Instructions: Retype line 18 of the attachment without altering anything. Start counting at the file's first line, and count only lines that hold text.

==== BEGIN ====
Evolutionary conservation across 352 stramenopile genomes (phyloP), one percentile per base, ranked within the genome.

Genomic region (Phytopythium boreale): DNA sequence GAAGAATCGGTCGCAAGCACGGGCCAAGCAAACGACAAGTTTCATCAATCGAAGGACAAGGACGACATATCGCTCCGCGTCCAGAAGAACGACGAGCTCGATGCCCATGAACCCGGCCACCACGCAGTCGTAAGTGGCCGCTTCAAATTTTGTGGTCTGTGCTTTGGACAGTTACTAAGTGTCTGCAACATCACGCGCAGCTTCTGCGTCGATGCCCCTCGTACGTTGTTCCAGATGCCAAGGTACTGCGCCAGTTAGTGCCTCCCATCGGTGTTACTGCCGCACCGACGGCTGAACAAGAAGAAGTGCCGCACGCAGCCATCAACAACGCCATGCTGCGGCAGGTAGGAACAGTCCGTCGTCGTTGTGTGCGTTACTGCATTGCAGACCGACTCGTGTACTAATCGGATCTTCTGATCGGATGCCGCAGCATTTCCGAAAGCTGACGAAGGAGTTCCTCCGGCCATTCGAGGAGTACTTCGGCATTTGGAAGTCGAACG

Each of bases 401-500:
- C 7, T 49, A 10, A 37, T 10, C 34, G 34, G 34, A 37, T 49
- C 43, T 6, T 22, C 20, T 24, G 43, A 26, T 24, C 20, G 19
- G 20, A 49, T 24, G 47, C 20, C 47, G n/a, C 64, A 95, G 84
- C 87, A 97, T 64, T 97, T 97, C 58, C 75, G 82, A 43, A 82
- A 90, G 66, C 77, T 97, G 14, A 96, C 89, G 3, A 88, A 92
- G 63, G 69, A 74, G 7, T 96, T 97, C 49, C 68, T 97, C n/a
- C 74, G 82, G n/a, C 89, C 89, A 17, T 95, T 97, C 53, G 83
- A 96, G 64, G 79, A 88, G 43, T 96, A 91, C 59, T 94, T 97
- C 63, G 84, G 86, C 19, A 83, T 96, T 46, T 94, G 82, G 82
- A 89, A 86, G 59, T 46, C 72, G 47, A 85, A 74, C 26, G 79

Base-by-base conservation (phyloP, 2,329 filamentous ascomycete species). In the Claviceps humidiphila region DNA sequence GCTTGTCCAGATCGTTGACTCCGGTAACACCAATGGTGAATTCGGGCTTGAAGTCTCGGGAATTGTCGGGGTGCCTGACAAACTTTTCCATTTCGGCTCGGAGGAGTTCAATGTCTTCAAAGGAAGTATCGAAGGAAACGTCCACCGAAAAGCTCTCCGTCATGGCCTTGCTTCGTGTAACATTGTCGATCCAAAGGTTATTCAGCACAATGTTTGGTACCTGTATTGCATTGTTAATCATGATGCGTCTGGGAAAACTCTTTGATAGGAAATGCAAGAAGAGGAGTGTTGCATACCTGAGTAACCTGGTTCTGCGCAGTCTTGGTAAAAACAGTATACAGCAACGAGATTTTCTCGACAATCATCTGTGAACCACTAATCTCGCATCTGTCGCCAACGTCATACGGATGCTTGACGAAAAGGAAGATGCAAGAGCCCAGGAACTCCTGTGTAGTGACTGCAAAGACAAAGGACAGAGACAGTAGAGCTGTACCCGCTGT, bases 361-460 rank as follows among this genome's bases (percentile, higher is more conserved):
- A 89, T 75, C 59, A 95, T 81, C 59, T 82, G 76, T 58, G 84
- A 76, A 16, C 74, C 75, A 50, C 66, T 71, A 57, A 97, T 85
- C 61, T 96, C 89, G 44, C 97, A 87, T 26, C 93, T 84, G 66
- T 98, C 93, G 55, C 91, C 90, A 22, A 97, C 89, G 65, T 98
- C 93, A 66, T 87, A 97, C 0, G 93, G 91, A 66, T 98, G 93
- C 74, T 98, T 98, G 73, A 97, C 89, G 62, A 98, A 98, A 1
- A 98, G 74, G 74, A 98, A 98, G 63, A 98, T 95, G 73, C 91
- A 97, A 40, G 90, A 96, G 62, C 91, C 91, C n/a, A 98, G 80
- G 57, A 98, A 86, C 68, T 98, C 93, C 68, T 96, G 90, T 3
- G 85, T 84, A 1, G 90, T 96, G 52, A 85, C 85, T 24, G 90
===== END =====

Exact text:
- T 98, C 93, G 55, C 91, C 90, A 22, A 97, C 89, G 65, T 98